Permission to reproduce these documents have been graciously provided by CSIR Building and Construction Technology. The assistance of the editors, Mr. Gustav Coetzee and Mr. Frances Boshoff, is gratefully appreciated.


Ciftcioglu O, Durmisevic S, Sariyildiz S

Soft computing in construction information technology

Abstract: Purpose: With this paper a data driven model of knowledge representation for use in construction information technology (CIT) is introduced as a novel implementation and it is effectively implemented by artificial intelligence methods. Although for CIT knowledge base systems as a general framework is available where the user can place the information. Such systems are eventually mere data warehouses or in a more sophisticated form they are decision support systems in the form of rule based expert systems. However, in the case of a framework structure to organise the knowledge base is difficult and cumbersome task to establish an effective product. In the case expert systems, the inference is deductive and therefore the effectiveness of the system is limited to the prescribed rules. Therefore in place of high level data base management software like Prolog ©, the integration of new computational information processing methods and technologies into CIT would be much informative and therefore they are much effective and finally desirable. From the viewpoint of computation, CIT the data are rather soft requiring special methods and techniques to deal with. In this respect, computational intelligence is one of the emerging technologies, which provides CIT with ample possibilities and techniques for the enhancement of CIT products. Computational intelligence is a part of artificial intelligence (AI) and can be defined as a branch of soft computing methodologies including Expert Systems, Fuzzy Logic, Artificial Neural Networks and Evolutionary Computation. Methodology: For the CIT data soft computing methods are invoked. Soft Computing is an emerging approach to computing which parallels the remarkable ability of the human mind to reason and learn in an environment of uncertainty and imprecision. In plain terms, it is the processing of uncertain information with the methods, methodologies, and paradigms of artificial NN, fuzzy logic and evolutionary algorithms. The equivalence of neural networks and fuzzy logic applications is well established. However, the effectiveness of either method is still dependent on the application itself. Each method has its strong merits. However, in general, best performance is obtained when both methods are used in hybrid form. Especially neural system can cope with complex systems while it is relatively difficult for fuzzy systems. On the contrary, it is easier to deal with linguistic variables by fuzzy systems. Such a hybrid model is implemented in the knowledge model accomplished. Results: A novel concept of soft computing in CIT is introduced using actual building design data for design evaluation. The knowledge base contains all the local and global information and their inherent relationships among themselves. The knowledge representation is performed by means of a series of fuzzy systems having their both fuzzy input space and output space. The associations between the spaces are established by learning techniques of AI using the data at hand. Such an 'intelligent' knowledge base can make inference resulting in 'intelligent' due outcomes, which are not explicitly coded, in advance. In other words this is an inductive and computational inference for decision-making compared to conventional knowledge base systems where inference is deductive prescribed by rules. Conclusions: The soft computing in CIT is an important step for processing the relevant effectively and efficiently. In this respect, the paper describes ongoing advanced research and its verifications by actual data at hand.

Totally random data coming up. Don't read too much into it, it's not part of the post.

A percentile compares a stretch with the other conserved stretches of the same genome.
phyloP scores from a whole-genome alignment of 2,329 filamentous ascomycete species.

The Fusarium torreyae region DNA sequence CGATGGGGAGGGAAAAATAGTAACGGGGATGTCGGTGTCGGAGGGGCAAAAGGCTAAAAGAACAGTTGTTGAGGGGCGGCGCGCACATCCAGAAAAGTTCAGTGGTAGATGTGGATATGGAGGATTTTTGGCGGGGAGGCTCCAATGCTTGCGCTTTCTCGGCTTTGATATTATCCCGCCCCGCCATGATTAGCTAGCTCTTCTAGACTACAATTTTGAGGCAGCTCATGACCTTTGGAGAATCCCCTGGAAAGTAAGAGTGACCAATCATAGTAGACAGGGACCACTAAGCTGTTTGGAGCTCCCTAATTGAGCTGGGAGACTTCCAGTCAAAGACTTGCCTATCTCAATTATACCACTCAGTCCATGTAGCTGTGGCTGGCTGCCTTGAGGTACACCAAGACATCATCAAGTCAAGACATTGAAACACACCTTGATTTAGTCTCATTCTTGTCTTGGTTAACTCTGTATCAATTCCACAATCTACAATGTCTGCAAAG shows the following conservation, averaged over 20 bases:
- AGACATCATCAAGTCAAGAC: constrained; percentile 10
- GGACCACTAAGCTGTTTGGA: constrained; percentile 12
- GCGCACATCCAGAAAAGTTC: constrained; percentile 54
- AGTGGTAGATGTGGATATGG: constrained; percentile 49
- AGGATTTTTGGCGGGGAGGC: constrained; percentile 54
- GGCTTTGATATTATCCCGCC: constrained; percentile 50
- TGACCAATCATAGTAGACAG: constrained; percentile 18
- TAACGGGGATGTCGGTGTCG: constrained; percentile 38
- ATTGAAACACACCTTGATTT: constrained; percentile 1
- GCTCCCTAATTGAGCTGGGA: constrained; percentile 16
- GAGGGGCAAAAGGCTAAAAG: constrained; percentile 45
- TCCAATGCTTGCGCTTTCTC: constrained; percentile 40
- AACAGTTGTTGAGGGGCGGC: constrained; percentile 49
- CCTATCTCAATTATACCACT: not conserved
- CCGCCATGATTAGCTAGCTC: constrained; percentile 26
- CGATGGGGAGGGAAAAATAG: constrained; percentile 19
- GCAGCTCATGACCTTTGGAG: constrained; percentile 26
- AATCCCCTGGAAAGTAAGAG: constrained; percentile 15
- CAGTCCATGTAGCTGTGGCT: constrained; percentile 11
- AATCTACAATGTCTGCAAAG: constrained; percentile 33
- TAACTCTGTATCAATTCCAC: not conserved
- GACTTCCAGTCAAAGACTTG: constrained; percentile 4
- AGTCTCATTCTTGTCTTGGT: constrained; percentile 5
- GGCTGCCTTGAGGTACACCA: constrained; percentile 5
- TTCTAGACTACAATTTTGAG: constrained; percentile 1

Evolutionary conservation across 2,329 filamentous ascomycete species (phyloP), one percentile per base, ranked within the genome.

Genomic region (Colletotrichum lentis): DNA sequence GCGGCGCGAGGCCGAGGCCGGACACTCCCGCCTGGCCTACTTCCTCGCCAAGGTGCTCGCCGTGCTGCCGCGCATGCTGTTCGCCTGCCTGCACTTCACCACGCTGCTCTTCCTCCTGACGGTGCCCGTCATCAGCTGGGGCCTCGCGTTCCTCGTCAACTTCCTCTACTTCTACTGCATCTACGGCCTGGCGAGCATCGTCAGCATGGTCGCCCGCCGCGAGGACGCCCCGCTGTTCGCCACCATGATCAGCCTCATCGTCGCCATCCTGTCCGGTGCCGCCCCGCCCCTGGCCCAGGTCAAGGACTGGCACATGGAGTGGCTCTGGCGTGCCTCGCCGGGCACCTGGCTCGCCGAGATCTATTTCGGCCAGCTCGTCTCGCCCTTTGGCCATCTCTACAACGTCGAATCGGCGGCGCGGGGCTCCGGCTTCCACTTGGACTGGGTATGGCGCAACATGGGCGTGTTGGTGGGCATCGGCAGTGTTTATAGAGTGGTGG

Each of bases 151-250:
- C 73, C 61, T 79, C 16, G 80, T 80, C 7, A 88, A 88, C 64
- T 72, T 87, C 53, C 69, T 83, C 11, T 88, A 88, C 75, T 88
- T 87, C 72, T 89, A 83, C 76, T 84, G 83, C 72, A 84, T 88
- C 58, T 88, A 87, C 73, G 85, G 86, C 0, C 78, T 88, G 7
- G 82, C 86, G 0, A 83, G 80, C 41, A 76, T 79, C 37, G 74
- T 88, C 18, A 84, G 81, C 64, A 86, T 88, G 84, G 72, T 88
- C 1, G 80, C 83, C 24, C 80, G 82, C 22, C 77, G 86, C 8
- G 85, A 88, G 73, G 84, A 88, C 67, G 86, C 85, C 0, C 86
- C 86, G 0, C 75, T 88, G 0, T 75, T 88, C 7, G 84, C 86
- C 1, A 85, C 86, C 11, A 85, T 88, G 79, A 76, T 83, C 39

Keywords:

DOI:

Full text: content.pdf (204,669 bytes) (available to registered users only)

Series: w78:2001 (browse)
Cluster: papers of the same cluster (result of machine made clusters)
Class: class.analysis (0.064489) class.synthesis (0.025964) class.deployment (0.019220)
Similar papers:
Sound: read aloud.

Permission to reproduce these documents have been graciously provided by CSIR Building and Construction Technology. The assistance of the editors, Mr. Gustav Coetzee and Mr. Frances Boshoff, is gratefully appreciated.


Clarke P, Clarke J

Analysis of phenomenological perceptions of effectiveness of information technology in computerised maintenance management